Depends. Do your commands all seem to need "more or less" 6 charcters to encode their intent? If one need 3 and another needs 8, then there may still be advantages to packing everything into an 8 character frame.

If, for example, many messages have similar argument requirements, then you could factor out these requirement and have a first pass deliver , and (for example) for interpretation by each "action routine"

You either have an end of message, start of message or both. Otherwise, you have no way of putting the contents of the message in context.

What 3 digit numbers am I trying to send from A to B in the following

*series* of messages: 12830395834953 Are you sure the first one is "128" and not actually "283" with the "1" being the last digit of the preceding message (that you didn't see because the cable wasn't yet attached, because the first two digits of that message had parity errors, because...

Read a book that has no capitalization or punctuation and see how much sense you can make out of it WITHOUT BACKING UP!

Who's your audience? If its just a machine, is there enough information present without these extra delimiters to RELIABLY understand the content of the message? E.g., if you always send numerics as fixed width fields (with leading and/or trailing zeroes), then 00000123 can reliably be interpreted as:

00, 0, 001, 23 without the benefit of additional delimiters!

IME, when talking between machines, you want as rigid a structure as possible so the recipient can reassure itself that nothing has been "lost in transmission". OTOH, when interacting with people, you tend to want convenience -- don't force me to type six digits for a single value if they're all going to be 0!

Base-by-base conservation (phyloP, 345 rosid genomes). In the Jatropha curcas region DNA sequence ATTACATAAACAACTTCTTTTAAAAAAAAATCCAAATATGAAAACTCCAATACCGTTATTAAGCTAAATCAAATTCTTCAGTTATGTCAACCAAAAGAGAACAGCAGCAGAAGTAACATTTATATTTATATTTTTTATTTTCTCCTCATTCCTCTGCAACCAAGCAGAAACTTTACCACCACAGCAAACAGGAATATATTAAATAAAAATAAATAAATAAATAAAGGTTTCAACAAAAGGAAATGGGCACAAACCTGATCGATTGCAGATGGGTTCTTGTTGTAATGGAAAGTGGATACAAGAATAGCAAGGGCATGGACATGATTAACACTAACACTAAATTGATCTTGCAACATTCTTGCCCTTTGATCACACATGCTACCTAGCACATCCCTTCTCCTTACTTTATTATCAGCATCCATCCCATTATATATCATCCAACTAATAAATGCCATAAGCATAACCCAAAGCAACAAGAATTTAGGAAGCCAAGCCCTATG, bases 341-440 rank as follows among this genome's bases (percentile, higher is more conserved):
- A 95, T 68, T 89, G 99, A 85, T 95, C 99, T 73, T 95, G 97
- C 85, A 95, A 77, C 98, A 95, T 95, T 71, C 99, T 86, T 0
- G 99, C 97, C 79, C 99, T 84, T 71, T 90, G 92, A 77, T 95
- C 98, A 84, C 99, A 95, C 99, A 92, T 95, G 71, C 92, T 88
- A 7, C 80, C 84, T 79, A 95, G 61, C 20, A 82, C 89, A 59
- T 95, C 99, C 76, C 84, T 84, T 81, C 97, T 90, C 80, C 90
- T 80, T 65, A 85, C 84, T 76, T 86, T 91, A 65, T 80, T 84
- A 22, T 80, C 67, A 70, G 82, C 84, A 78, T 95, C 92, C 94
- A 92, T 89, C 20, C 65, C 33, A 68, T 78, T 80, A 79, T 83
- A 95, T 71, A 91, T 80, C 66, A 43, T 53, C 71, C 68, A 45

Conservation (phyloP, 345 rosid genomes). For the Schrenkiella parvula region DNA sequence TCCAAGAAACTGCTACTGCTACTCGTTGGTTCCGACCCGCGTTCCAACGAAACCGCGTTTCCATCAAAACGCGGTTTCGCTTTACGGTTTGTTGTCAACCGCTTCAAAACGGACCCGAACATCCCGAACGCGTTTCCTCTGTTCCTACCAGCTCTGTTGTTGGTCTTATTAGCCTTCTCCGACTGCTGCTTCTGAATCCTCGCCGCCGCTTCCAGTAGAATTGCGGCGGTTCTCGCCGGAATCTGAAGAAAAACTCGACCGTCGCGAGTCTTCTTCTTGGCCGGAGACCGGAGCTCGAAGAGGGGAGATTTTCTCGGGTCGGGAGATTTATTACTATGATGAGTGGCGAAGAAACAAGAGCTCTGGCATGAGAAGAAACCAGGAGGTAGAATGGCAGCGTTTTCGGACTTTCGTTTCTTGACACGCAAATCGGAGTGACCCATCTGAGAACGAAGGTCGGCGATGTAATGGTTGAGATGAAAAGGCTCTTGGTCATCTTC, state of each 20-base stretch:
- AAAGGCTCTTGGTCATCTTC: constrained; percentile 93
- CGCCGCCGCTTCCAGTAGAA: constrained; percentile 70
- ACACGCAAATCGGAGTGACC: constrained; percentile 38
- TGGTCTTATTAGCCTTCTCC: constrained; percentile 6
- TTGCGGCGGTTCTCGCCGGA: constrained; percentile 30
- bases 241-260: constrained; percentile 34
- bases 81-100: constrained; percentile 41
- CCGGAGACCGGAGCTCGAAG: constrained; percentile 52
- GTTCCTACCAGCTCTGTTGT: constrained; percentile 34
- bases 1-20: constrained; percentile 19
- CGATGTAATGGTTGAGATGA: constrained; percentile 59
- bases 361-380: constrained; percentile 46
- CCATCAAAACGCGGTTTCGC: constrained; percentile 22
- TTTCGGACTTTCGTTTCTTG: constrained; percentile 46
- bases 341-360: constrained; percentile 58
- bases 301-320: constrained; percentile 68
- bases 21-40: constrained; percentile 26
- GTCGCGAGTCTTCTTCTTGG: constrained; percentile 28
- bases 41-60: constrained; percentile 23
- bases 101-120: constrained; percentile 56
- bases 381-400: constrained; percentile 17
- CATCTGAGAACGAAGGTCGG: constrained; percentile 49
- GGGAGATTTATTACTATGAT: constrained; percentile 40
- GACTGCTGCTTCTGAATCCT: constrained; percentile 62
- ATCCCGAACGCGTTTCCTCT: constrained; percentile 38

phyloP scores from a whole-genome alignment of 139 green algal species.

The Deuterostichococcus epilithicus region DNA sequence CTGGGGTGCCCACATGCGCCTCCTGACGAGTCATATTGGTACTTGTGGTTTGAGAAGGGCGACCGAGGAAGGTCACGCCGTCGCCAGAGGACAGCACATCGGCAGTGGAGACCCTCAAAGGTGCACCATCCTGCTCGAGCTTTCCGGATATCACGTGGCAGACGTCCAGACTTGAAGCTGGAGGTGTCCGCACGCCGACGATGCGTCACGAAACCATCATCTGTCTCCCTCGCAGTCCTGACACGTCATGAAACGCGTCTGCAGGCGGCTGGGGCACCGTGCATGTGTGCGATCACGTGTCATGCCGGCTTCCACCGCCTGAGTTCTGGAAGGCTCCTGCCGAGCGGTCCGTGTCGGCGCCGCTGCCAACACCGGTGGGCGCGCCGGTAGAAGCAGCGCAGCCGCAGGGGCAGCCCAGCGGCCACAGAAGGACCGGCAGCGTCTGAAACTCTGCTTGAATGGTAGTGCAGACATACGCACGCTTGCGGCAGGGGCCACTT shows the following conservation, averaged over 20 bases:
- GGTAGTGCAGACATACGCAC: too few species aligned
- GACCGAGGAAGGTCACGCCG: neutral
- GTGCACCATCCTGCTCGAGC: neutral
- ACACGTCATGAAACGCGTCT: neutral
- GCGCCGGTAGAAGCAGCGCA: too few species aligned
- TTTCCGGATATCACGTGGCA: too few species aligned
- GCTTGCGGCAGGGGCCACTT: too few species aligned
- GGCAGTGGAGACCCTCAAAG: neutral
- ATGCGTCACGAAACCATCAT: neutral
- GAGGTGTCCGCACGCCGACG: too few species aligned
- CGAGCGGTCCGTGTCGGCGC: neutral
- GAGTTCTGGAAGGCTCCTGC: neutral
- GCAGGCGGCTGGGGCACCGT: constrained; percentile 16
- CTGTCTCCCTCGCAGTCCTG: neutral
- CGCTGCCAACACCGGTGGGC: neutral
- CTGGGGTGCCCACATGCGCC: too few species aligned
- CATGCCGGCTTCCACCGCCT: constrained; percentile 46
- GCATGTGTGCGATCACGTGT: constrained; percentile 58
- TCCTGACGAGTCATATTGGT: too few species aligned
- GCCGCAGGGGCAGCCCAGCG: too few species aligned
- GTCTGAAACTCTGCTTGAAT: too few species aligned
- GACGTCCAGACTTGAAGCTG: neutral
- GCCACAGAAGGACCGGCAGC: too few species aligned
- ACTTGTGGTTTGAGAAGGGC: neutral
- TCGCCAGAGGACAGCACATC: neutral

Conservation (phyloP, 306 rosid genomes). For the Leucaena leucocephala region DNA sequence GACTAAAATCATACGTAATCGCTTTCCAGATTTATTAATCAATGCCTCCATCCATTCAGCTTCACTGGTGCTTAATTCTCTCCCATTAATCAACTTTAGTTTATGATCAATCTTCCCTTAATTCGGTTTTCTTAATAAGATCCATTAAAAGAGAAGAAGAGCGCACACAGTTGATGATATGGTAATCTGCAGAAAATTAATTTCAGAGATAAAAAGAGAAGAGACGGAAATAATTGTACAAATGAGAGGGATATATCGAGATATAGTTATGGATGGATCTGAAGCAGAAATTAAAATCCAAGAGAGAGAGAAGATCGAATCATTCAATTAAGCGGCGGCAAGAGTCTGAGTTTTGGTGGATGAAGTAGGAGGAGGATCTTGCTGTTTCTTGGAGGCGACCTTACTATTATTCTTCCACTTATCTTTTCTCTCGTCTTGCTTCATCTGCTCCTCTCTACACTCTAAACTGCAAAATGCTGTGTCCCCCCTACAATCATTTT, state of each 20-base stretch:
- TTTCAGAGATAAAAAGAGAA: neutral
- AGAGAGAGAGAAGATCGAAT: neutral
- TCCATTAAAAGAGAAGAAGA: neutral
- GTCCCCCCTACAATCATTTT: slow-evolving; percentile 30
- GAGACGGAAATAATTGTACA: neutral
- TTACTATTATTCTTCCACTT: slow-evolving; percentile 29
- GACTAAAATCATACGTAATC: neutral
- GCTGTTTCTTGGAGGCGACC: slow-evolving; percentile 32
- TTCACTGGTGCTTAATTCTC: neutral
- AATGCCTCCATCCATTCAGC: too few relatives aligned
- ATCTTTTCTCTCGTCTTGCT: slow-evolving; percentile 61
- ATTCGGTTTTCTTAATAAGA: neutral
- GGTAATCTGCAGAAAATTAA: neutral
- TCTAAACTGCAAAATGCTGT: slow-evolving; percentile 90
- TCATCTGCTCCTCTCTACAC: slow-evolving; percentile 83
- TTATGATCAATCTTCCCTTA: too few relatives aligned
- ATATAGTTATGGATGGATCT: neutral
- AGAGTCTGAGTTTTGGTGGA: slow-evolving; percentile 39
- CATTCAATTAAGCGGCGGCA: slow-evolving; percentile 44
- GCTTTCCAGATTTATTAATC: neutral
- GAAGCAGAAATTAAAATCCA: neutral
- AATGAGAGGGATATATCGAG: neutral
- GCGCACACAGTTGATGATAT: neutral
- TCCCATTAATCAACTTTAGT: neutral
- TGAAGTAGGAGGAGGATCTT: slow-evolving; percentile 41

Reply to
Don Y

How is Forth anything *but* the simplest thing? My own uncertainty is simply the actions necessary to install the interpreter for a given environment - the various ones linked to look pretty easy to use.

This being said, if you just have a simple line-oriented thing, a table-driven "parser" is pretty easy. I posted some actual partial-code in the thread...

Forth is *extremely* hackerish, and therefore ( IMO ) consonant with XP. Flexibility ot the goal, right?

We can't help that; what my takeaway from Agile/XP is test-first, in cases pairs and otherwise eschewing big waterfall.

All programming paradigms uncover the latent "Spanish Inquisitor" in people.

Of course. I'd say I first used it in the late '80s, although it wasn't called that. We got stuff done.

Not if you have good shop culture to support comments. reviews help, too - if you can manage them well.

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Les Cargill
Reply to
Les Cargill